Venue Details

137 Star Starred
Greenhouse Theater Center
2257 N. Lincoln Avenue Chicago, IL 60614
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3.5 / 5 Rated by 13 members
Review from Neil King

Good but not great. Nothing wrong in seeing a great playwright's earlier effort. Cleverly produced in a small space.

reviewed Sep 09 2010 report as inappropriate
Review from Jim

It was interesting to have the opportunity to see an early work by Arthur Miller. (Important to put it in context of his writing career.) A lot of social consciousness with themes that were more fully developed in later works, but not as...continued

reviewed Sep 03 2010 report as inappropriate
Review from M. E. SCHENK

This play is probably one of Arthur Miller's less interesting plays. There are LOTS of characters, but none of them is very well developed. There's a time lapse of a year within the play, but it was difficult to discern this distinction since the...continued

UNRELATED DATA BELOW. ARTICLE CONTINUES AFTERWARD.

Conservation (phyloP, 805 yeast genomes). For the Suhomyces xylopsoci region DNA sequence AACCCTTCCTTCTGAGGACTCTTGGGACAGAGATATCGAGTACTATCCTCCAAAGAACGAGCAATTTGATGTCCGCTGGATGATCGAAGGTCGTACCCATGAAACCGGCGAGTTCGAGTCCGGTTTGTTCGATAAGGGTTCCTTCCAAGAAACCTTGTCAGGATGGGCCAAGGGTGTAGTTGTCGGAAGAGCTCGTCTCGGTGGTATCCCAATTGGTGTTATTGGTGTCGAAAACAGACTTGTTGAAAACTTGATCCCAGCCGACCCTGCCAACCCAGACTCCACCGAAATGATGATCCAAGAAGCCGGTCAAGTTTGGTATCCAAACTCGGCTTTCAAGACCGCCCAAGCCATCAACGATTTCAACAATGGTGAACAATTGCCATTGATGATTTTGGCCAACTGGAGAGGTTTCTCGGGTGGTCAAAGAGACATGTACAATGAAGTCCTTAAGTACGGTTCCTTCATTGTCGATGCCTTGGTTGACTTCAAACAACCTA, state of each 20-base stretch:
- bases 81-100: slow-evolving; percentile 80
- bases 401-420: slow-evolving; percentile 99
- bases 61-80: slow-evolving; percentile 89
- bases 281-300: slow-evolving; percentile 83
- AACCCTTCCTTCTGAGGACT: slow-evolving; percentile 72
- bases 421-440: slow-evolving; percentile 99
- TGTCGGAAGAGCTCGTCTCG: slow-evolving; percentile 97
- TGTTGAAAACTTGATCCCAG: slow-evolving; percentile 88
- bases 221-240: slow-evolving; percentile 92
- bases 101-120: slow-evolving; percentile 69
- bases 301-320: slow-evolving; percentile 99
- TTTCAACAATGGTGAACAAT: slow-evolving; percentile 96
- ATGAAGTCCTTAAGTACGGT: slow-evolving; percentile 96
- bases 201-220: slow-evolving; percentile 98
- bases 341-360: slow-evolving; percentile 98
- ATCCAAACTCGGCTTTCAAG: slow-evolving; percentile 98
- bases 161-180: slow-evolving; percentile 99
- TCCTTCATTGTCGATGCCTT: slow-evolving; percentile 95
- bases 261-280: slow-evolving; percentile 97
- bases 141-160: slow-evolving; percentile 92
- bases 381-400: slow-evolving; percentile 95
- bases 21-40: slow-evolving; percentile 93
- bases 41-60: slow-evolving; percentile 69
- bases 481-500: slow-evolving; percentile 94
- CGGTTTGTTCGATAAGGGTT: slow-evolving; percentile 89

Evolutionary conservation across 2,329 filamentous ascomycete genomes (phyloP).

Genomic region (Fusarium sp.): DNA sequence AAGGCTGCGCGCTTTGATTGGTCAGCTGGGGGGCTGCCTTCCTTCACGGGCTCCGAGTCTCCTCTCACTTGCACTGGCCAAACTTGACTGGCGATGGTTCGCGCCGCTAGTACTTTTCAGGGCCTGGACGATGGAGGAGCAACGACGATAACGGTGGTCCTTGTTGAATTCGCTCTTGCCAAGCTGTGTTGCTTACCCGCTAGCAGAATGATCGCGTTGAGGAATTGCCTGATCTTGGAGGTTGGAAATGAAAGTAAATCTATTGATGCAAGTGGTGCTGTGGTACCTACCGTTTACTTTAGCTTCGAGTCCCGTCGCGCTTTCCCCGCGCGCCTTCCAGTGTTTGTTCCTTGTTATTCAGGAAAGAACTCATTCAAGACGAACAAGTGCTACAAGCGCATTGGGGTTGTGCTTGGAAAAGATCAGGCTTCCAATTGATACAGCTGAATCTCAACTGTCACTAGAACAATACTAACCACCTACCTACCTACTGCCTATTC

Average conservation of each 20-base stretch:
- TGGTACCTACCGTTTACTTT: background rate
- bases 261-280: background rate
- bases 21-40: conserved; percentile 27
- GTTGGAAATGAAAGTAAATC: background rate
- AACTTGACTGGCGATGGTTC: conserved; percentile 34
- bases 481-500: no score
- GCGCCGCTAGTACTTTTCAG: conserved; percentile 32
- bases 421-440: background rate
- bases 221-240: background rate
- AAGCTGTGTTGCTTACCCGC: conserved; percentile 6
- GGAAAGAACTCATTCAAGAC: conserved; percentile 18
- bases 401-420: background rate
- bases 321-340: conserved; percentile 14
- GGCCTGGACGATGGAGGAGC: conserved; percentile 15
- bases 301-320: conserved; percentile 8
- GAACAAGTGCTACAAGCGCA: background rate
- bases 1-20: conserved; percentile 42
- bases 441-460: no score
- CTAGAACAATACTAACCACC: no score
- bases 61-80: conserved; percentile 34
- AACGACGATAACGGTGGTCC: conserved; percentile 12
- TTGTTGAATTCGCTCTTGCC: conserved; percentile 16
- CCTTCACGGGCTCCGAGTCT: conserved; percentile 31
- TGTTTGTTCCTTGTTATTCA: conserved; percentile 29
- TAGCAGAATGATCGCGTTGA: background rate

reviewed Sep 04 2010 report as inappropriate
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Set in a 1930s Brooklyn automobile parts warehouse with a strong cast of richly detailed characters, Miller draws on his own personal experience to explore the monotonous struggle to make a living and the dreams of a young man yearning for a college education in the midst of people stumbling through life in a haze of hopelessness and despondency.

About the Playwright:

Arthur Miller was one of the leading American playwrights of the twentieth century. Living through young adulthood during the Great Depression, Miller was shaped by the poverty that surrounded him, which demonstrated to him the fragility and vulnerability of human existence in the modern era. He was a prominent figure in American theatre, writing dramas that include awards-winning plays such as All My Sons, Death of a Salesman, and The Crucible. Miller won a Tony Award for Death of a Salesman as well as a Pulitzer Prize.

Miller was often in the public eye from the late 1940s to the early 1960s, a period during which he testified before the House Un-American Activities Committee. About his work, Miller once said, “Well, all the plays that I was trying to write were plays that would grab an audience by the throat and not release them, rather than presenting an emotion which you could observe and walk away from.” Arthur Miller passed away in 2005 at the age of 89, leaving a legacy that has forever shaped the American character and literary landscape.

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